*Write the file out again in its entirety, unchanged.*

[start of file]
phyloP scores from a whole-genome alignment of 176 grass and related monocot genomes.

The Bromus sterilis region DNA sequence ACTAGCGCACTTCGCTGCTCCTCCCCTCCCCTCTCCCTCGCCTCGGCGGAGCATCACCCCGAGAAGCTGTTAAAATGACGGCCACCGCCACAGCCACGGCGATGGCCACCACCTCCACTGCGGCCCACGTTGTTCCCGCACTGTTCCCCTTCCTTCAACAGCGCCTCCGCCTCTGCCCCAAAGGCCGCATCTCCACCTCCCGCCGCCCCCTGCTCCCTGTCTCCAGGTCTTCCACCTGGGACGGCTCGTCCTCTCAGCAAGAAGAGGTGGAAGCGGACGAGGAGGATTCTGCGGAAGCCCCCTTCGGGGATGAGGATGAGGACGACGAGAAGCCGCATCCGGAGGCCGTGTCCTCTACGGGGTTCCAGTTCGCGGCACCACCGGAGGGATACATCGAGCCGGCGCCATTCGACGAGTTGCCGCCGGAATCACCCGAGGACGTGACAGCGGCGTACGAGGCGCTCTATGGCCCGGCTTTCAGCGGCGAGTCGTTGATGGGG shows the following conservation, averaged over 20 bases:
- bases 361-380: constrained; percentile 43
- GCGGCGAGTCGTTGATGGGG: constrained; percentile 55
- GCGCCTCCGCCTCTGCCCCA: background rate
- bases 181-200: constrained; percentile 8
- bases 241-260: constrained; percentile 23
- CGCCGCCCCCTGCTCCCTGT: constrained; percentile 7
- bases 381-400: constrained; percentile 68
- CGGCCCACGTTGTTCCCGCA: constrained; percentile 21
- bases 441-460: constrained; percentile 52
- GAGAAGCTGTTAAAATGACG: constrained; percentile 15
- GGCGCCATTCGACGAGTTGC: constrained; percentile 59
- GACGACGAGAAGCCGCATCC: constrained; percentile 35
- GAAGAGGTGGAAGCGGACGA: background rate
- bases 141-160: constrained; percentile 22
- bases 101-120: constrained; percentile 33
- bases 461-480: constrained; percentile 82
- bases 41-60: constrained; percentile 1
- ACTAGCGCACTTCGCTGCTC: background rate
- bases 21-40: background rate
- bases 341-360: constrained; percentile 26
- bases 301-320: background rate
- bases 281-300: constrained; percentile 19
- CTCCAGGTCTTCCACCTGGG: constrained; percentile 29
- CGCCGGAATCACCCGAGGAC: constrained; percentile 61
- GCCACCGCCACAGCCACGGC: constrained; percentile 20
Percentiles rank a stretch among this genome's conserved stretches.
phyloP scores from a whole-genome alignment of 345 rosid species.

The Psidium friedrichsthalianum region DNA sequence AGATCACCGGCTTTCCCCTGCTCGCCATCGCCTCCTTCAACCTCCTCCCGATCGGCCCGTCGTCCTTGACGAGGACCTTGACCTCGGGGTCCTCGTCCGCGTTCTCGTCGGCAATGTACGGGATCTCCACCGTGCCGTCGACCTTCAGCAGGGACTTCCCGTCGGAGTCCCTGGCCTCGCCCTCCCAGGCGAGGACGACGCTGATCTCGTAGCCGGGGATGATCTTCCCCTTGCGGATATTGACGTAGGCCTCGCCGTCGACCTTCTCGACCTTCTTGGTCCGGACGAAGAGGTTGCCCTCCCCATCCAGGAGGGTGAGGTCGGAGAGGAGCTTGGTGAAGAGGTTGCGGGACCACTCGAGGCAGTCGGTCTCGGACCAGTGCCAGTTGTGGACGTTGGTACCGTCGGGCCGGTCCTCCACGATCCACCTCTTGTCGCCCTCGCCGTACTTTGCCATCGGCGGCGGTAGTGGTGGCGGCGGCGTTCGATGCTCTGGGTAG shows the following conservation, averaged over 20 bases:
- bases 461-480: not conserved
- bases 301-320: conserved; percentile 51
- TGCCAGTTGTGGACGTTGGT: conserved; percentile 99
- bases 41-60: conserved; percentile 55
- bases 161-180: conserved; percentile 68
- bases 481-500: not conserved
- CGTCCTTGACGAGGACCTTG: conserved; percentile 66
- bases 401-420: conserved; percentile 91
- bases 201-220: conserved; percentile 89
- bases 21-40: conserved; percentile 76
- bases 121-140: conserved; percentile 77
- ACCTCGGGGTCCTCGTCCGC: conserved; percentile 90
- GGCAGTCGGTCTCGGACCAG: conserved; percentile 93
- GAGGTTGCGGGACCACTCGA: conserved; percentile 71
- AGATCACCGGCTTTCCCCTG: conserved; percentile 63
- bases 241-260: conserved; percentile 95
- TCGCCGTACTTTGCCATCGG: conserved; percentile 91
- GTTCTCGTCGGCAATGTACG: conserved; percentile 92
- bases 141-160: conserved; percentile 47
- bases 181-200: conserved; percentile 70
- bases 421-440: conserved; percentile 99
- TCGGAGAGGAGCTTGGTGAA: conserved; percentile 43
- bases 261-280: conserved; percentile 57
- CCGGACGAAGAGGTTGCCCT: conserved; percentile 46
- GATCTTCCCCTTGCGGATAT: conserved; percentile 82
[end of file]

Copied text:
phyloP scores from a whole-genome alignment of 176 grass and related monocot genomes.

The Bromus sterilis region DNA sequence ACTAGCGCACTTCGCTGCTCCTCCCCTCCCCTCTCCCTCGCCTCGGCGGAGCATCACCCCGAGAAGCTGTTAAAATGACGGCCACCGCCACAGCCACGGCGATGGCCACCACCTCCACTGCGGCCCACGTTGTTCCCGCACTGTTCCCCTTCCTTCAACAGCGCCTCCGCCTCTGCCCCAAAGGCCGCATCTCCACCTCCCGCCGCCCCCTGCTCCCTGTCTCCAGGTCTTCCACCTGGGACGGCTCGTCCTCTCAGCAAGAAGAGGTGGAAGCGGACGAGGAGGATTCTGCGGAAGCCCCCTTCGGGGATGAGGATGAGGACGACGAGAAGCCGCATCCGGAGGCCGTGTCCTCTACGGGGTTCCAGTTCGCGGCACCACCGGAGGGATACATCGAGCCGGCGCCATTCGACGAGTTGCCGCCGGAATCACCCGAGGACGTGACAGCGGCGTACGAGGCGCTCTATGGCCCGGCTTTCAGCGGCGAGTCGTTGATGGGG shows the following conservation, averaged over 20 bases:
- bases 361-380: constrained; percentile 43
- GCGGCGAGTCGTTGATGGGG: constrained; percentile 55
- GCGCCTCCGCCTCTGCCCCA: background rate
- bases 181-200: constrained; percentile 8
- bases 241-260: constrained; percentile 23
- CGCCGCCCCCTGCTCCCTGT: constrained; percentile 7
- bases 381-400: constrained; percentile 68
- CGGCCCACGTTGTTCCCGCA: constrained; percentile 21
- bases 441-460: constrained; percentile 52
- GAGAAGCTGTTAAAATGACG: constrained; percentile 15
- GGCGCCATTCGACGAGTTGC: constrained; percentile 59
- GACGACGAGAAGCCGCATCC: constrained; percentile 35
- GAAGAGGTGGAAGCGGACGA: background rate
- bases 141-160: constrained; percentile 22
- bases 101-120: constrained; percentile 33
- bases 461-480: constrained; percentile 82
- bases 41-60: constrained; percentile 1
- ACTAGCGCACTTCGCTGCTC: background rate
- bases 21-40: background rate
- bases 341-360: constrained; percentile 26
- bases 301-320: background rate
- bases 281-300: constrained; percentile 19
- CTCCAGGTCTTCCACCTGGG: constrained; percentile 29
- CGCCGGAATCACCCGAGGAC: constrained; percentile 61
- GCCACCGCCACAGCCACGGC: constrained; percentile 20
Percentiles rank a stretch among this genome's conserved stretches.
phyloP scores from a whole-genome alignment of 345 rosid species.

The Psidium friedrichsthalianum region DNA sequence AGATCACCGGCTTTCCCCTGCTCGCCATCGCCTCCTTCAACCTCCTCCCGATCGGCCCGTCGTCCTTGACGAGGACCTTGACCTCGGGGTCCTCGTCCGCGTTCTCGTCGGCAATGTACGGGATCTCCACCGTGCCGTCGACCTTCAGCAGGGACTTCCCGTCGGAGTCCCTGGCCTCGCCCTCCCAGGCGAGGACGACGCTGATCTCGTAGCCGGGGATGATCTTCCCCTTGCGGATATTGACGTAGGCCTCGCCGTCGACCTTCTCGACCTTCTTGGTCCGGACGAAGAGGTTGCCCTCCCCATCCAGGAGGGTGAGGTCGGAGAGGAGCTTGGTGAAGAGGTTGCGGGACCACTCGAGGCAGTCGGTCTCGGACCAGTGCCAGTTGTGGACGTTGGTACCGTCGGGCCGGTCCTCCACGATCCACCTCTTGTCGCCCTCGCCGTACTTTGCCATCGGCGGCGGTAGTGGTGGCGGCGGCGTTCGATGCTCTGGGTAG shows the following conservation, averaged over 20 bases:
- bases 461-480: not conserved
- bases 301-320: conserved; percentile 51
- TGCCAGTTGTGGACGTTGGT: conserved; percentile 99
- bases 41-60: conserved; percentile 55
- bases 161-180: conserved; percentile 68
- bases 481-500: not conserved
- CGTCCTTGACGAGGACCTTG: conserved; percentile 66
- bases 401-420: conserved; percentile 91
- bases 201-220: conserved; percentile 89
- bases 21-40: conserved; percentile 76
- bases 121-140: conserved; percentile 77
- ACCTCGGGGTCCTCGTCCGC: conserved; percentile 90
- GGCAGTCGGTCTCGGACCAG: conserved; percentile 93
- GAGGTTGCGGGACCACTCGA: conserved; percentile 71
- AGATCACCGGCTTTCCCCTG: conserved; percentile 63
- bases 241-260: conserved; percentile 95
- TCGCCGTACTTTGCCATCGG: conserved; percentile 91
- GTTCTCGTCGGCAATGTACG: conserved; percentile 92
- bases 141-160: conserved; percentile 47
- bases 181-200: conserved; percentile 70
- bases 421-440: conserved; percentile 99
- TCGGAGAGGAGCTTGGTGAA: conserved; percentile 43
- bases 261-280: conserved; percentile 57
- CCGGACGAAGAGGTTGCCCT: conserved; percentile 46
- GATCTTCCCCTTGCGGATAT: conserved; percentile 82